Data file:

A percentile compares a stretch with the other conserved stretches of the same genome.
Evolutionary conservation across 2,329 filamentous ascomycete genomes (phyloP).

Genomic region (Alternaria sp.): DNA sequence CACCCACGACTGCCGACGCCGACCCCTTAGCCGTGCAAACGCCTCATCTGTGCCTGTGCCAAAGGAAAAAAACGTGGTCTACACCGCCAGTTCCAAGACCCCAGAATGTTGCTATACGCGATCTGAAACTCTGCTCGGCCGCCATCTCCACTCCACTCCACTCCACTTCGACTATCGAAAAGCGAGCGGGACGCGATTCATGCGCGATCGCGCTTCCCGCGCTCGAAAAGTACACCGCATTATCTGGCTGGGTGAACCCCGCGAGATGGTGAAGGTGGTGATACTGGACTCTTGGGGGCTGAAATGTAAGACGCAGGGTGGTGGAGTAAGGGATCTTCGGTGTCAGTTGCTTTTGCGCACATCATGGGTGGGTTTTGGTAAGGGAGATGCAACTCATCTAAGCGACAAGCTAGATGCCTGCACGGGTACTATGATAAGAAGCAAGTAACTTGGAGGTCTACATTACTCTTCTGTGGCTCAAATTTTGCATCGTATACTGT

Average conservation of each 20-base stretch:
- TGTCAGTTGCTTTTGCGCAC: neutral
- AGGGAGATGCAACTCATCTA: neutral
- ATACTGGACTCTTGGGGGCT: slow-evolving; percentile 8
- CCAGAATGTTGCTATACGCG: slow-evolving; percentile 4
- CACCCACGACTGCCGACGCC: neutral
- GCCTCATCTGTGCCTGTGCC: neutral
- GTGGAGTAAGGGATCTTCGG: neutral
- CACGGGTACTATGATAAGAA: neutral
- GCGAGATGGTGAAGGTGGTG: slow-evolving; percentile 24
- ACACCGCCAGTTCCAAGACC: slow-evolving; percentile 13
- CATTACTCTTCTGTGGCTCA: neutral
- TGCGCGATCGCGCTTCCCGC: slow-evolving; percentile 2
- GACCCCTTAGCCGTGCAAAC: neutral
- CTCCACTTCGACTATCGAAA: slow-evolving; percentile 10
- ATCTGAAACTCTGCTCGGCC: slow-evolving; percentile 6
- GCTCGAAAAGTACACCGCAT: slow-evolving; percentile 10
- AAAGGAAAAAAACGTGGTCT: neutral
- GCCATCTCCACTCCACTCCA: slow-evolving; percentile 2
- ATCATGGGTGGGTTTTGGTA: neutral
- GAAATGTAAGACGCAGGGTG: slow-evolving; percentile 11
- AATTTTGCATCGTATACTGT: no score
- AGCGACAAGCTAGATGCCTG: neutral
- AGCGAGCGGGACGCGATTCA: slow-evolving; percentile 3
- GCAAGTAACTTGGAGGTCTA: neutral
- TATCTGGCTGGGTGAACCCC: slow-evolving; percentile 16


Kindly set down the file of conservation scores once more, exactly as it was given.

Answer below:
A percentile compares a stretch with the other conserved stretches of the same genome.
Evolutionary conservation across 2,329 filamentous ascomycete genomes (phyloP).

Genomic region (Alternaria sp.): DNA sequence CACCCACGACTGCCGACGCCGACCCCTTAGCCGTGCAAACGCCTCATCTGTGCCTGTGCCAAAGGAAAAAAACGTGGTCTACACCGCCAGTTCCAAGACCCCAGAATGTTGCTATACGCGATCTGAAACTCTGCTCGGCCGCCATCTCCACTCCACTCCACTCCACTTCGACTATCGAAAAGCGAGCGGGACGCGATTCATGCGCGATCGCGCTTCCCGCGCTCGAAAAGTACACCGCATTATCTGGCTGGGTGAACCCCGCGAGATGGTGAAGGTGGTGATACTGGACTCTTGGGGGCTGAAATGTAAGACGCAGGGTGGTGGAGTAAGGGATCTTCGGTGTCAGTTGCTTTTGCGCACATCATGGGTGGGTTTTGGTAAGGGAGATGCAACTCATCTAAGCGACAAGCTAGATGCCTGCACGGGTACTATGATAAGAAGCAAGTAACTTGGAGGTCTACATTACTCTTCTGTGGCTCAAATTTTGCATCGTATACTGT

Average conservation of each 20-base stretch:
- TGTCAGTTGCTTTTGCGCAC: neutral
- AGGGAGATGCAACTCATCTA: neutral
- ATACTGGACTCTTGGGGGCT: slow-evolving; percentile 8
- CCAGAATGTTGCTATACGCG: slow-evolving; percentile 4
- CACCCACGACTGCCGACGCC: neutral
- GCCTCATCTGTGCCTGTGCC: neutral
- GTGGAGTAAGGGATCTTCGG: neutral
- CACGGGTACTATGATAAGAA: neutral
- GCGAGATGGTGAAGGTGGTG: slow-evolving; percentile 24
- ACACCGCCAGTTCCAAGACC: slow-evolving; percentile 13
- CATTACTCTTCTGTGGCTCA: neutral
- TGCGCGATCGCGCTTCCCGC: slow-evolving; percentile 2
- GACCCCTTAGCCGTGCAAAC: neutral
- CTCCACTTCGACTATCGAAA: slow-evolving; percentile 10
- ATCTGAAACTCTGCTCGGCC: slow-evolving; percentile 6
- GCTCGAAAAGTACACCGCAT: slow-evolving; percentile 10
- AAAGGAAAAAAACGTGGTCT: neutral
- GCCATCTCCACTCCACTCCA: slow-evolving; percentile 2
- ATCATGGGTGGGTTTTGGTA: neutral
- GAAATGTAAGACGCAGGGTG: slow-evolving; percentile 11
- AATTTTGCATCGTATACTGT: no score
- AGCGACAAGCTAGATGCCTG: neutral
- AGCGAGCGGGACGCGATTCA: slow-evolving; percentile 3
- GCAAGTAACTTGGAGGTCTA: neutral
- TATCTGGCTGGGTGAACCCC: slow-evolving; percentile 16